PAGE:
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Greetings from Europa!

Forgive the brevity of this broadcast, but I’m really tired after a full evening of shig’umfu, which means interesting world of another and is a brand of documentary qik’climajh in which your neighbors must tell the story of your life as presented to them in casual conversations. It’s important that the exchange be casual. Purposeful family exposition is frowned upon as it comes off as braggadocio, which will most assuredly be included in the story your neighbor tells.

The most interesting thing about the ritual is the closer you get to shig’umfu, the friendlier your neighbors become. Now, don’t get me wrong, Europans by nature are a pretty inquisitive and sociable lot, but come shig’umfu, interest in your family, your life and even your day to day misadventures increases tenfold.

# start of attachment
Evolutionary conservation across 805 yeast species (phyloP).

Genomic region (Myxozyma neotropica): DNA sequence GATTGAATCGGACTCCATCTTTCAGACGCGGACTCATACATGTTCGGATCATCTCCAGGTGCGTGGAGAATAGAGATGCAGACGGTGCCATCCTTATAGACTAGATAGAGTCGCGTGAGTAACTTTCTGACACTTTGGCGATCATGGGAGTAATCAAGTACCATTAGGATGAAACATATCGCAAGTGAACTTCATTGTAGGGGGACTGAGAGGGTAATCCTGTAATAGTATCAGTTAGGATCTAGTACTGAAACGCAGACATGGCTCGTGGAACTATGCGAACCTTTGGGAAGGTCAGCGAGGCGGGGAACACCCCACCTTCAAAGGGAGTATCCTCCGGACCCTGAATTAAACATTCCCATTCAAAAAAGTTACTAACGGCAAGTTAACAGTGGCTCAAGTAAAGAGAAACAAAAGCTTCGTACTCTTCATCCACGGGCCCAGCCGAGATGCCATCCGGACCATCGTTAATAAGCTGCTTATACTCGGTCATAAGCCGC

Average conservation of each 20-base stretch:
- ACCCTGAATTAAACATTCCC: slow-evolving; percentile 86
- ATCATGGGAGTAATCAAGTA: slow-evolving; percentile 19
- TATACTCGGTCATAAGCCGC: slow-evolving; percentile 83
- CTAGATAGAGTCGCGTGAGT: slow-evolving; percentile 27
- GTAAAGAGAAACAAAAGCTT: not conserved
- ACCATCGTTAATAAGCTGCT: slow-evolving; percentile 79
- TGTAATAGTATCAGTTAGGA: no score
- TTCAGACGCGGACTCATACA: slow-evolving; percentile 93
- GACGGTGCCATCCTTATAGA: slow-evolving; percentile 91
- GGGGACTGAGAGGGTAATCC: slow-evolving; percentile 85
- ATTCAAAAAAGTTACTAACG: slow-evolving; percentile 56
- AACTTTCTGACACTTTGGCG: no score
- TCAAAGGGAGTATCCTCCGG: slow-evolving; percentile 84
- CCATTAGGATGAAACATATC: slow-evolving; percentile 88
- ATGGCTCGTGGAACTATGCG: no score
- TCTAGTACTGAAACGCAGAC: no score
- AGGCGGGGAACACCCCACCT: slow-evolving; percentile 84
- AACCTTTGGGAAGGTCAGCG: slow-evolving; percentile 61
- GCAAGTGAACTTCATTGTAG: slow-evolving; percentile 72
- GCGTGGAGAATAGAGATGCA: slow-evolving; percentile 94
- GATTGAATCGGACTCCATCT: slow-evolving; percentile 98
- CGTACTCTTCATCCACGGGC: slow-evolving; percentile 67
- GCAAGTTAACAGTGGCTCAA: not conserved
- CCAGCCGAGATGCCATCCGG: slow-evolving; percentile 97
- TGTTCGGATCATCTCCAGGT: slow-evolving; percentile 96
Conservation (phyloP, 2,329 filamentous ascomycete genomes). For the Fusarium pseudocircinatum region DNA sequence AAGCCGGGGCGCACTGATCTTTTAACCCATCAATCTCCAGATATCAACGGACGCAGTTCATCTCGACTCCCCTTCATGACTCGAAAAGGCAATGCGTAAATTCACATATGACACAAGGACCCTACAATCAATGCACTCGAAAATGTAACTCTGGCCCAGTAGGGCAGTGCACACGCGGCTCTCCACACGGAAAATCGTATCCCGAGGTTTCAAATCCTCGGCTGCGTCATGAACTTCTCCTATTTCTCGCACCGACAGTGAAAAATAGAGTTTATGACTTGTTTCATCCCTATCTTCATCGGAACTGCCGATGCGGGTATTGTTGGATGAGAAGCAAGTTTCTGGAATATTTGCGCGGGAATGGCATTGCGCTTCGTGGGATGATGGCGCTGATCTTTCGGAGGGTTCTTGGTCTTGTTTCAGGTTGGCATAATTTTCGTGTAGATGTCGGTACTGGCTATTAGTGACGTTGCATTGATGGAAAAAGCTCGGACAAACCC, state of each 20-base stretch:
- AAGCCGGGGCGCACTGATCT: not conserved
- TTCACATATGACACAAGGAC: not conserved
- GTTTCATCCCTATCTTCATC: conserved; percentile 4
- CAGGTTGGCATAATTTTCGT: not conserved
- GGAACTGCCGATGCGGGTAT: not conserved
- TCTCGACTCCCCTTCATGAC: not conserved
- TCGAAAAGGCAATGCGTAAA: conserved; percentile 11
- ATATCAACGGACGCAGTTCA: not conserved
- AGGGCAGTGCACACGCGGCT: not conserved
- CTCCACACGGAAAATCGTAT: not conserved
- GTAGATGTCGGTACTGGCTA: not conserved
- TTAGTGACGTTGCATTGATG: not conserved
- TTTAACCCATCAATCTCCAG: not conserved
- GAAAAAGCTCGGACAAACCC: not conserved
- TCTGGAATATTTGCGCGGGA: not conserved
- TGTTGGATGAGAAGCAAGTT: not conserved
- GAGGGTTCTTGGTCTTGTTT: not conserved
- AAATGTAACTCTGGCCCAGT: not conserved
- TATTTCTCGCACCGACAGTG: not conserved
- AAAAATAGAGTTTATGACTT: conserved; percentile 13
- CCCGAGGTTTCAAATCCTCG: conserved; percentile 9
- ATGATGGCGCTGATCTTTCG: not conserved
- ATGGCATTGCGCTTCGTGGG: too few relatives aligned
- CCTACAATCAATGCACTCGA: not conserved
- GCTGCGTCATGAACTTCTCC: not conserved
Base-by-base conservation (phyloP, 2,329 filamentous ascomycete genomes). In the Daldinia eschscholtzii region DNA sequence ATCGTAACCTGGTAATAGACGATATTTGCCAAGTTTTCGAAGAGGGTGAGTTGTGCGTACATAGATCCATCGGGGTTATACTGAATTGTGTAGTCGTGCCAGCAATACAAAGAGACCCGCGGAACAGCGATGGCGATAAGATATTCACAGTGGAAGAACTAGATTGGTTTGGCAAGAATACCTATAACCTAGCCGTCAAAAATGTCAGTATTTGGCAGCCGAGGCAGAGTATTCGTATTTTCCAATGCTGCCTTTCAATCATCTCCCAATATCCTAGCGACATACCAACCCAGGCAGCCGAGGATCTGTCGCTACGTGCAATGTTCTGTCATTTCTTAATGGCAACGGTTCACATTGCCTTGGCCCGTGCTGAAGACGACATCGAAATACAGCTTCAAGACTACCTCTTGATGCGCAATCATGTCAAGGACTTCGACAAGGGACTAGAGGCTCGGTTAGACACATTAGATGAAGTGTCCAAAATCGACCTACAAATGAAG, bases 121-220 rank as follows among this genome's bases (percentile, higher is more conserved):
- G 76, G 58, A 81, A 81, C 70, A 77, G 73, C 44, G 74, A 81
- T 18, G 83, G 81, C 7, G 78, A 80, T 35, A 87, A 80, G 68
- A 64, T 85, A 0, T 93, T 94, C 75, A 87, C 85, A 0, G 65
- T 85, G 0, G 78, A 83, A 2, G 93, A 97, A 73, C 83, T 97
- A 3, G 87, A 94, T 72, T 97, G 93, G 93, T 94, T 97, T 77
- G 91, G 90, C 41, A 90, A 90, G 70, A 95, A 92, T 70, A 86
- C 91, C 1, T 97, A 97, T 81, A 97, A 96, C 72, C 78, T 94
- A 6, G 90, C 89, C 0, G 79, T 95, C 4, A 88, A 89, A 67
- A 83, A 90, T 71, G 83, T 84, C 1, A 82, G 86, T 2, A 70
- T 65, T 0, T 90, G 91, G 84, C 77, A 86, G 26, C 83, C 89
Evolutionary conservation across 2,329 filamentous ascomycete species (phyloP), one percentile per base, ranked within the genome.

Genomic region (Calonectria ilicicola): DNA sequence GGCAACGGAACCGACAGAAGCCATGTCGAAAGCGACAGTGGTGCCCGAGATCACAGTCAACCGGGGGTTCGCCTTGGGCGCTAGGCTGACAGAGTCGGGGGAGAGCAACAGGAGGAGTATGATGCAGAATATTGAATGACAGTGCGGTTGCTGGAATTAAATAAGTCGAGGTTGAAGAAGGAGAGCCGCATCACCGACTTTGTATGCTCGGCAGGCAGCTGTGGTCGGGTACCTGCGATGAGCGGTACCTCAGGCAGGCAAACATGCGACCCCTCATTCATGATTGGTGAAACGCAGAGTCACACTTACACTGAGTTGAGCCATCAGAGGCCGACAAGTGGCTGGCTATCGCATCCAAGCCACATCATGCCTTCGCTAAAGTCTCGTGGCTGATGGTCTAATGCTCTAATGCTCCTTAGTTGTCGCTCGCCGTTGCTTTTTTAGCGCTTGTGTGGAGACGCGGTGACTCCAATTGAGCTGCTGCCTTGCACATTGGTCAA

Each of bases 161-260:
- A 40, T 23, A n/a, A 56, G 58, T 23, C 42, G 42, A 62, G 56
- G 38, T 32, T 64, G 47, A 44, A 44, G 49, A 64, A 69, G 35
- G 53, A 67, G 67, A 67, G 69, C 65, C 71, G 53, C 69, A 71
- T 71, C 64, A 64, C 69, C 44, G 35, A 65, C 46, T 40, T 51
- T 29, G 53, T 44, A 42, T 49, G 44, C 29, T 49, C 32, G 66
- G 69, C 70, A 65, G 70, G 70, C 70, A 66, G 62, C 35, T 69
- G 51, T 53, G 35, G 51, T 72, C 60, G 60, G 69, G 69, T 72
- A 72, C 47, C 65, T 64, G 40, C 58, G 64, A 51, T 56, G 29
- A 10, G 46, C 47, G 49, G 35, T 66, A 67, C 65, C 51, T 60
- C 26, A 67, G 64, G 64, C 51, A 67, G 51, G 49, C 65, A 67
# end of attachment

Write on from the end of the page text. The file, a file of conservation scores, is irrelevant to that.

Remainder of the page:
Also fascinating to note, equal importance is paid to the subject matter as well as the telling. Families put forth their very best experiences, both positive and negative, hoping to present layers of interesting source material. The teller is then responsible for arranging the events as to present a story replete with happiness, sorrow, triumphs and defeats, births and losses, because everyone knows the best tales take you on a journey through a full range of emotion.

Careful attention to detail must be paid because there’s nothing more shaming than to have the family whose story you’re telling correct you, though, in polite society that almost never happens. Still, most can tell by the expressions on the family’s faces whether you’ve gotten the story right.

All this may sounds like a silly waste of time to you, but it’s really educational in that you get a glimpse at how your neighbors view you and your family. Tonight, it was my family’s turn to reenact our neighbors lives, all eighteen generations, so I’m sure you can see why I’d be tired.

But it was fun.

Until next broadcast, this is Captain Edwards, signing off.

©2014 Rhyan Scorpio-Rhys

Creative Commons License

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